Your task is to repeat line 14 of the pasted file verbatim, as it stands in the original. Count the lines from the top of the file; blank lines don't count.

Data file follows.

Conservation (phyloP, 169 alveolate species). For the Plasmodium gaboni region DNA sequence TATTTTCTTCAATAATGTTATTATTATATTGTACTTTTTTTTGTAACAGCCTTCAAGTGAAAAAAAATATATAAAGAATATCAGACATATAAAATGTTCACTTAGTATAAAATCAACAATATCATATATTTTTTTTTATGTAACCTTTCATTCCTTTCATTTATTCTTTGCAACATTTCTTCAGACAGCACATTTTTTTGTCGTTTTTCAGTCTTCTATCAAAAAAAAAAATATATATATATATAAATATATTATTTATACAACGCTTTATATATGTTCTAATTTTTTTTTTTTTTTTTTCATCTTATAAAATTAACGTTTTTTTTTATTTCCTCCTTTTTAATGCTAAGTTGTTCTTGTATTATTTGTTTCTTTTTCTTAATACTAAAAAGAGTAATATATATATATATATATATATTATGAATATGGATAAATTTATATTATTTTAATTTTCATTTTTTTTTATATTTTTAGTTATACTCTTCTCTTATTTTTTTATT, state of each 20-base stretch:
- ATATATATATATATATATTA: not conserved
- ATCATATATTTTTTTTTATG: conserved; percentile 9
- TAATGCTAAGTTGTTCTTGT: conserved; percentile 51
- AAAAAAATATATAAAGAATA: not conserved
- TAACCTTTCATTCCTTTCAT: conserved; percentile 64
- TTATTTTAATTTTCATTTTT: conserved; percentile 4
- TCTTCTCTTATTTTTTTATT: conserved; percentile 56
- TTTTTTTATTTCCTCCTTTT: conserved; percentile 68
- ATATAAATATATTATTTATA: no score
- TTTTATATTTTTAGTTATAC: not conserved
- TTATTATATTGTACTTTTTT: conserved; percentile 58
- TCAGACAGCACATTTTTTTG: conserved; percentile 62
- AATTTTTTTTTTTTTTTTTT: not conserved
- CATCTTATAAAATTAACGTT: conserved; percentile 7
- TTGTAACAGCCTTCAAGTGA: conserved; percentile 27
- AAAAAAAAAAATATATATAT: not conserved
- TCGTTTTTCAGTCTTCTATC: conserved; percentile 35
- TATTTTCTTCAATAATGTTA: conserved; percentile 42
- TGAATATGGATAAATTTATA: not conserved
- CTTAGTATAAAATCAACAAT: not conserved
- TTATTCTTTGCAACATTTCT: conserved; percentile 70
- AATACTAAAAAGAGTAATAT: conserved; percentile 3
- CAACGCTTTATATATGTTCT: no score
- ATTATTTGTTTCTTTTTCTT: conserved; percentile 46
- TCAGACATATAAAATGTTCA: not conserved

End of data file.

- AATTTTTTTTTTTTTTTTTT: not conserved